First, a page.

By Melissa Dunson
CARTHAGE, Mo. — A Carthage company was honored Thursday by Gov. Matt Blunt as an example of both successful legislative action in the past and the direction in which Missouri and U.S. businesses need to head in the future.
Blunt toured Leggett & Platt Inc.’s 30,000-square-foot IDEA Center — Innovation, Design, Engineering and Acceleration — that was completed in January and used the company to highlight some recent changes to the state’s economic climate.
Felix Wright, chairman of Leggett’s board and former chief executive officer, said Blunt’s efforts to reform laws covering lawsuits and workers’ compensation have improved the business climate of Missouri, motivating companies like Leggett to expand within the state.
Blunt said other legislation, such as the Quality Jobs Act expansion waiting for his signature, is bringing more jobs to Missouri. The previous Quality Jobs legislation and other economic development tools have created nearly 15,000 jobs and retained more than 2,300 jobs in Missouri, he said.
Leggett is one of the companies across the state taking advantage of the enhanced enterprise zone legislation that provides tax breaks for operations constructed in certain areas. The IDEA Center is in Carthage’s new enhanced enterprise zone.
“Missouri’s economy is growing,” Blunt said. “Last year, we had 9.2 percent general revenue growth without changing the tax code. That means more people are working and in better-paying jobs.”
Blunt also highlighted Leggett’s new innovation strategy and said innovation is the area in which the United States will remain globally competitive. The IDEA Center serves as a space where those involved in invention and experimentation can work together under one roof. The staff includes engineers and physicists, and Leggett regularly brings in groups of schoolchildren to tour the operation and see where excelling in math and science can lead.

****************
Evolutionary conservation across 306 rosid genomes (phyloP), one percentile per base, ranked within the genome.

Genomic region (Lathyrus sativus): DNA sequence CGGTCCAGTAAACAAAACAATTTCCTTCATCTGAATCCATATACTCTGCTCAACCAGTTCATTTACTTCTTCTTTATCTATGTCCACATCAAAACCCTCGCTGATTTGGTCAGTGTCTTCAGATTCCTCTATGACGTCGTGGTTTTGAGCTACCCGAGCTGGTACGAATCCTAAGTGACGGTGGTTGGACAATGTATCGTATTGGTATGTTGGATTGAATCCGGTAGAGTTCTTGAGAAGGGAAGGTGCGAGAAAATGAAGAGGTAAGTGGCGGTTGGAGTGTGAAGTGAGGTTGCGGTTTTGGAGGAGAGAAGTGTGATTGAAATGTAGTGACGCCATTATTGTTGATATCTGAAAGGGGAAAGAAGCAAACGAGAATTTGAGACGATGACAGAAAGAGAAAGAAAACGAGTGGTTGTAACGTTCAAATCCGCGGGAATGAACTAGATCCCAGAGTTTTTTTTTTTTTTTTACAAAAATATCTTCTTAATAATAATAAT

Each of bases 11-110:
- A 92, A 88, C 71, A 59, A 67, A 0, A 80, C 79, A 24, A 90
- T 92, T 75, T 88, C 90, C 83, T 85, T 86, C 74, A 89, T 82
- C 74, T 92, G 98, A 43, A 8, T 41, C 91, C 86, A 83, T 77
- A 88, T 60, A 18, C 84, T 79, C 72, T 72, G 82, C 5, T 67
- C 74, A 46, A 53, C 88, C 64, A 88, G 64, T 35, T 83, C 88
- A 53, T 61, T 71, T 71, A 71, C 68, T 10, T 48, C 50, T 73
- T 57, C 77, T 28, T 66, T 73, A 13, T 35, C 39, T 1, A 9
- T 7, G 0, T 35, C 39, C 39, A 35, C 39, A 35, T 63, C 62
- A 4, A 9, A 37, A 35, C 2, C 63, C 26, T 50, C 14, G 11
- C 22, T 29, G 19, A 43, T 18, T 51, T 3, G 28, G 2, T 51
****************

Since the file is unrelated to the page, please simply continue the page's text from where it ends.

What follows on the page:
“It’s extremely hard to compete with some of the countries that pay very low wages and have few environmental protection laws,” Blunt said. “But we can compete with quality, work ethic and our innovative spirit.”
Blunt said innovation will be kept alive through education reform that emphasizes math and science, and provides more resources for the classroom. During his time in office, he has allocated increased funding for schools, and he said he would consider any education reform legislators put on his desk.
As the next step in Leggett’s leadership succession, Wright said Thursday that he made a transition into an employee-consulting position. The contract is for two years beginning June 1. According to documents filed with the Securities and Exchange Commission, Wright will no longer serve as chief executive officer of the company but will continue as the chairman of the board of directors.
Wright said the change in position is part of the seamless transition that started last year when David Haffner took over the role of chief executive officer from Wright.
Wright has worked for Leggett for 48 years and was in leadership positions during some of the company’s greatest moments, including going public and entering the Fortune 500.
Melissa Dunson is the business writer for The Joplin Globe.
The IDEA Center cost Leggett & Platt nearly $7 million to build and furnish. The center is staffed by more than 40 employees and could create as many as 50 jobs in the future. It is the company’s international headquarters for corporate research and development.
Source: Leggett & Platt Inc.
By Melissa Dunson
- Carthage, Jasper County
Carthage attorney, reformer of revenue department, dies
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Bondswoman charged with false imprisonment
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